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Doctoral Student Juggles Duty, Family, Scholarship, & Publishing

by Carol Olechowski (October 10, 2003)

What does it take for someone to dedicate more than a third of his life to researching and writing about people who struggled a century before he was born to reunify the United States? It takes determination, discipline, and resourcefulness – three of the very same qualities exhibited by the soldiers whose experiences U.S. Army Major and UAlbany graduate student MARK W. JOHNSON recounts in his book That Body of Brave Men: The U.S. Regular Infantry and the Civil War in the West, published recently by Da Capo Press.

The 39-year-old West Point graduate’s work examines the battlefield experiences of the “members of the permanent, standing army of the United States” who comprised the 15th, 16th, 18th, and 19th U.S. Infantry Regiments. Resented, mistrusted, and perceived as “threatening to both the process of democratic government and the liberty of common citizens,” they were also disciplined, capable, and courageous enough to put their lives on the line to preserve their country, as the 784-page book reveals.

Now enrolled in UAlbany’s history Ph.D. program, Johnson developed an intense interest in the Civil War “almost by accident” when he was assigned to the 15th Infantry Regiment in the late 1980s. “I have always been curious about the history of the various units in which I have served,” recalls the third-generation Army officer, whose postings have included Germany; Panama; Southwest Asia; and the 1990-91 Persian Gulf War, where he served with the 101st Airborne Division. “I quickly discovered that there was virtually no readily available information about the 15th Infantry Regiment in the Civil War, or about any of the other Regular regiments that served in the war’s Western Theater,” which included Kentucky, West Virginia, and Tennessee.

Johnson set about addressing that omission. He pored over regimental records, diaries, letters, and other materials at the National Archives in Washington, D.C., and at “a number of other historical repositories.” In all, he spent 14 years researching and writing That Body of Brave Men.

The book underscores that “being a soldier in the Civil War was difficult enough for anyone in uniform, but being a soldier in the Regular Army was even more so. Many 19th-century Americans believed professional military forces were more of a liability than an asset to the nation” – an attitude that “dated back to the founding of the republic and the resentment generated by the presence of the British army in colonial America.”

Military professionals also “became scapegoats for Federal defeats early in the war. And it did not help the Regular Army’s cause that about a quarter of the officer corps had rallied to the Southern cause or that the president of the Confederacy was a West Point-educated former regular officer,” observes Johnson.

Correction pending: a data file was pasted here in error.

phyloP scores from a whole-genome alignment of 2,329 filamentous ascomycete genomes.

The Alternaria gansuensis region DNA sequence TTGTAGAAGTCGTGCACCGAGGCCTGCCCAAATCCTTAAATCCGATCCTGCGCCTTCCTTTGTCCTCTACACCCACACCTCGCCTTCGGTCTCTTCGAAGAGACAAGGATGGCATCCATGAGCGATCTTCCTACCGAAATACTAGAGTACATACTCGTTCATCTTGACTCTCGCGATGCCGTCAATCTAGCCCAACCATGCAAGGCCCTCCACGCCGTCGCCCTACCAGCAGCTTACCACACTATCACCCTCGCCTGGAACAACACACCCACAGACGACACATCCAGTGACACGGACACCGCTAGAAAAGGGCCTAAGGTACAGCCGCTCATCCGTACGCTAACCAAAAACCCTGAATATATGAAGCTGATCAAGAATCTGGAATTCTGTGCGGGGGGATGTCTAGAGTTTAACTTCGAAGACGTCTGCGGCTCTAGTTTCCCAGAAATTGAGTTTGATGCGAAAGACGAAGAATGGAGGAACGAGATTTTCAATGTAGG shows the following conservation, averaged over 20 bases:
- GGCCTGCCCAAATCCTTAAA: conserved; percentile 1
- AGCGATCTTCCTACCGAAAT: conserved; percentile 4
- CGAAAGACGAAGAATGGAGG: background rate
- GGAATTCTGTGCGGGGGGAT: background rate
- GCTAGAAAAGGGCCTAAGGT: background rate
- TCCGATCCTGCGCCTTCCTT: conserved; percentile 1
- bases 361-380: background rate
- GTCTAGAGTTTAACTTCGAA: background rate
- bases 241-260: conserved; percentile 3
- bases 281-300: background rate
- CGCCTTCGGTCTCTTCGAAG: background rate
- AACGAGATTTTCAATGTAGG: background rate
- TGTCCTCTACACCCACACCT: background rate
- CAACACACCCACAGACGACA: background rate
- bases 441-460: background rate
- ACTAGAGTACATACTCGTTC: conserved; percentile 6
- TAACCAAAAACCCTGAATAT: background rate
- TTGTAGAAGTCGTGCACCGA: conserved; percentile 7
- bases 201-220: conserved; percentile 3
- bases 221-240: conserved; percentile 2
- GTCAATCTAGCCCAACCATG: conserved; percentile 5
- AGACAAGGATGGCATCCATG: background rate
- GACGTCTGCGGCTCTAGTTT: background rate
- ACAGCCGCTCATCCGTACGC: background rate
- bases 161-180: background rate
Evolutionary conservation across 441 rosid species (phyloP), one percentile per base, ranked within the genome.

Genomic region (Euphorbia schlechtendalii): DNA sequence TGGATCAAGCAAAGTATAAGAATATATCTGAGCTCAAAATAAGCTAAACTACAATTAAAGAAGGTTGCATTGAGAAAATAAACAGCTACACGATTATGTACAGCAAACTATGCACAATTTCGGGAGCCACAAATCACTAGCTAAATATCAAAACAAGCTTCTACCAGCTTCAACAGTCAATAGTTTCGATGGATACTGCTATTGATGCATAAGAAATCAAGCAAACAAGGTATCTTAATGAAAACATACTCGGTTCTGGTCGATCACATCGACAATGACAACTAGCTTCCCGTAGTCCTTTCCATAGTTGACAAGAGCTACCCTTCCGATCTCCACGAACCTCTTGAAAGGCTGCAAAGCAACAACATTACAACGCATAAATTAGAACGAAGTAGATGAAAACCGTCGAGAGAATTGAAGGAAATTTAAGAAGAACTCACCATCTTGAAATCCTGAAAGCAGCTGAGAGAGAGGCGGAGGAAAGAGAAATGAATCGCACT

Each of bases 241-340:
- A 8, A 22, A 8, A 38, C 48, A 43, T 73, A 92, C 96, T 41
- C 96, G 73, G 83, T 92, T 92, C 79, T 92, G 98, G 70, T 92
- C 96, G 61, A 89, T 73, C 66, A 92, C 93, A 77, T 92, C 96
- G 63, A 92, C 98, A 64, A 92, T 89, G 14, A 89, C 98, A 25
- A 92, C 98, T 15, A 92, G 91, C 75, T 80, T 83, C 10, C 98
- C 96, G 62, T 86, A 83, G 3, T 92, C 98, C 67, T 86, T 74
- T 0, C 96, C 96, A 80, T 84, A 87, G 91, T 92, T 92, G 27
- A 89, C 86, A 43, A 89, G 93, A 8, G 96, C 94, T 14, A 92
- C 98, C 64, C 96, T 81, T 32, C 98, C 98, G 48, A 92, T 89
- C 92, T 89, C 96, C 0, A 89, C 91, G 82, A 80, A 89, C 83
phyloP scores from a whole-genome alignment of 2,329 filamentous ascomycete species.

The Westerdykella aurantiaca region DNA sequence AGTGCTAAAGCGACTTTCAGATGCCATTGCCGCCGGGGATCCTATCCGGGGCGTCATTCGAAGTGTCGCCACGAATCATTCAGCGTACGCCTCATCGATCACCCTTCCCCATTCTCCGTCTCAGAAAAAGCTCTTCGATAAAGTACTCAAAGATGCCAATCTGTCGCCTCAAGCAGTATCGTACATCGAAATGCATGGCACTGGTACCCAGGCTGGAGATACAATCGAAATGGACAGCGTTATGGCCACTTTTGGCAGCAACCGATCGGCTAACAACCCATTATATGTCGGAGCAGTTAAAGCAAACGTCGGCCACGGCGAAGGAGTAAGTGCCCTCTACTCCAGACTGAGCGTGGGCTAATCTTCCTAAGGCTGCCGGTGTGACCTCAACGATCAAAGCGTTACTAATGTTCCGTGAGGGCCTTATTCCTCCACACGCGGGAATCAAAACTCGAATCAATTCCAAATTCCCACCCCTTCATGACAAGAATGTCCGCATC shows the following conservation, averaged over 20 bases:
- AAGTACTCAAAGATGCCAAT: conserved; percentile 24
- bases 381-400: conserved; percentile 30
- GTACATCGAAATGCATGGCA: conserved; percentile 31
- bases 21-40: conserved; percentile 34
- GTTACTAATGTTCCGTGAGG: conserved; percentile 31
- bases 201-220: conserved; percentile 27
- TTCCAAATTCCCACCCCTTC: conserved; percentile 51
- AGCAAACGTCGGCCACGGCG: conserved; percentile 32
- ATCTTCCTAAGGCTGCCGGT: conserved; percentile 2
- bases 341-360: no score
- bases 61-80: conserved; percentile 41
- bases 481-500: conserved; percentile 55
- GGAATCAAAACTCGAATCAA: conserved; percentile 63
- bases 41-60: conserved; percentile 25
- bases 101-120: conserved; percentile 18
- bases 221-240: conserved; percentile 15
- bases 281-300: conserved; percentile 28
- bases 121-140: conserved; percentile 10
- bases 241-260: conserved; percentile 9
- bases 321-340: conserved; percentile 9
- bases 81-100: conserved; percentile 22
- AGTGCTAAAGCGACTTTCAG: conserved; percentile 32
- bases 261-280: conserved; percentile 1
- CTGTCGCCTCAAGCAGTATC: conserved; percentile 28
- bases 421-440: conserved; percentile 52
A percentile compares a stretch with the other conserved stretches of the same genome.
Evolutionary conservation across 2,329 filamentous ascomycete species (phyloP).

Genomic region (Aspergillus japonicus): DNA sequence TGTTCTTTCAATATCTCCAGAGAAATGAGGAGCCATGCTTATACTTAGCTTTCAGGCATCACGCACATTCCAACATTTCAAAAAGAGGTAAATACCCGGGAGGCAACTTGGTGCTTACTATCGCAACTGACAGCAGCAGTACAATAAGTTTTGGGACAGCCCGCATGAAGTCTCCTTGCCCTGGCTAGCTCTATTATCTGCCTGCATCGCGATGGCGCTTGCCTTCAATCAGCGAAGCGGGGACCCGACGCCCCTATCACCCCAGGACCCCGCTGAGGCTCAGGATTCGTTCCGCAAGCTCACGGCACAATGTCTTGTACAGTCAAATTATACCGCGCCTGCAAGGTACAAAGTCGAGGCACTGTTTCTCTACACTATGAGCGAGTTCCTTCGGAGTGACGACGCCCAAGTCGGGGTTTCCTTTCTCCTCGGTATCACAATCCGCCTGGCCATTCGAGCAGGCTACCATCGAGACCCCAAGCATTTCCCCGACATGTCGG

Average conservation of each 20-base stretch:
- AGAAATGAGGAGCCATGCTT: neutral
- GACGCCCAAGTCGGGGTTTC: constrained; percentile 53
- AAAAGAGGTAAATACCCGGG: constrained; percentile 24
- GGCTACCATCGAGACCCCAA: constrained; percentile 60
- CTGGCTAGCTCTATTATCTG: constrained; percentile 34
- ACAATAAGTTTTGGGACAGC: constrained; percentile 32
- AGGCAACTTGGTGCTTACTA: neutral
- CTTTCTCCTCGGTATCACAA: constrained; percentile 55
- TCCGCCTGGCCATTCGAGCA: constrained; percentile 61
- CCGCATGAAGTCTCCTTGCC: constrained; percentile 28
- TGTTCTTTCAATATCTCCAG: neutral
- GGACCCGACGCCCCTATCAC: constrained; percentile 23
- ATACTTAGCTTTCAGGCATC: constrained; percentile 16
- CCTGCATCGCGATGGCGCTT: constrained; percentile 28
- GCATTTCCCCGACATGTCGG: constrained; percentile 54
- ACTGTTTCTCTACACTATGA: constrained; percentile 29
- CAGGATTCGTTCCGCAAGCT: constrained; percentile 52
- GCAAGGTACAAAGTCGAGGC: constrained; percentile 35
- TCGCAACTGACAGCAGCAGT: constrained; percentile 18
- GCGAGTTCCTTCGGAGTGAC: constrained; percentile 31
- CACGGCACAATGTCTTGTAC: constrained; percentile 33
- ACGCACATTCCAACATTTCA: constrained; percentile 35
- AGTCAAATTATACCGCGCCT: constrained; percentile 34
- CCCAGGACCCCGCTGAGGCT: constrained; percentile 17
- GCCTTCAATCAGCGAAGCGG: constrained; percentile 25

To complicate matters, “regulars and state volunteers had differing notions about what it meant to be a soldier.” One misconception among young Union Army enlistees was that “to be a soldier required only heavy doses of enthusiasm and determination” rather than “discipline, training, and knowledge of all things military. It was not until later that most volunteers and regulars realized that winning the war required grim determination and adequate training and discipline.”

Johnson is well acquainted with these qualities: Aside from devoting a substantial portion of his life to researching and writing That Body of Brave Men, the author kept up a hectic pace of work and study. An Army ROTC instructor with the Albany program, which is based at Siena College but operates extension centers at UAlbany and RPI, Johnson teaches at all three centers. With Sergeant Chris Irwin, he oversees UAlbany’s “very strong program,” which has 60 participants.

In addition, he is “an outstanding student,” according to Visiting Professor of History Allen Ballard, who taught Johnson in a Spring 2003 Civil War Readings class. “Mark’s contributions were of a high order; his being in the class was practically like having a co-teacher in the course. He is also a fine writer. I was surprised that he was able to write his book while having a full-time job as an Army officer. It took enormous reserves of discipline and dedication to be able to finish such a work while working and studying,” Ballard adds.

Johnson admits to having help on the home front in achieving his aims. His wife, the former Elyse Howard (a 1989 UAlbany graduate with a B.S. in archeology and anthropology), “was very understanding and supportive. She often joked, though, that her biggest fear was that as soon as I finished this book, I was going to start another.” Married since 1997, the Johnsons have two children: Brittany, 5, and Spencer, 2. The family resides in Bennington, Vt.

While Johnson is not yet ready to pen another book, he is looking forward to “my next career” – as a college teacher or a military historian with the Department of the Army.


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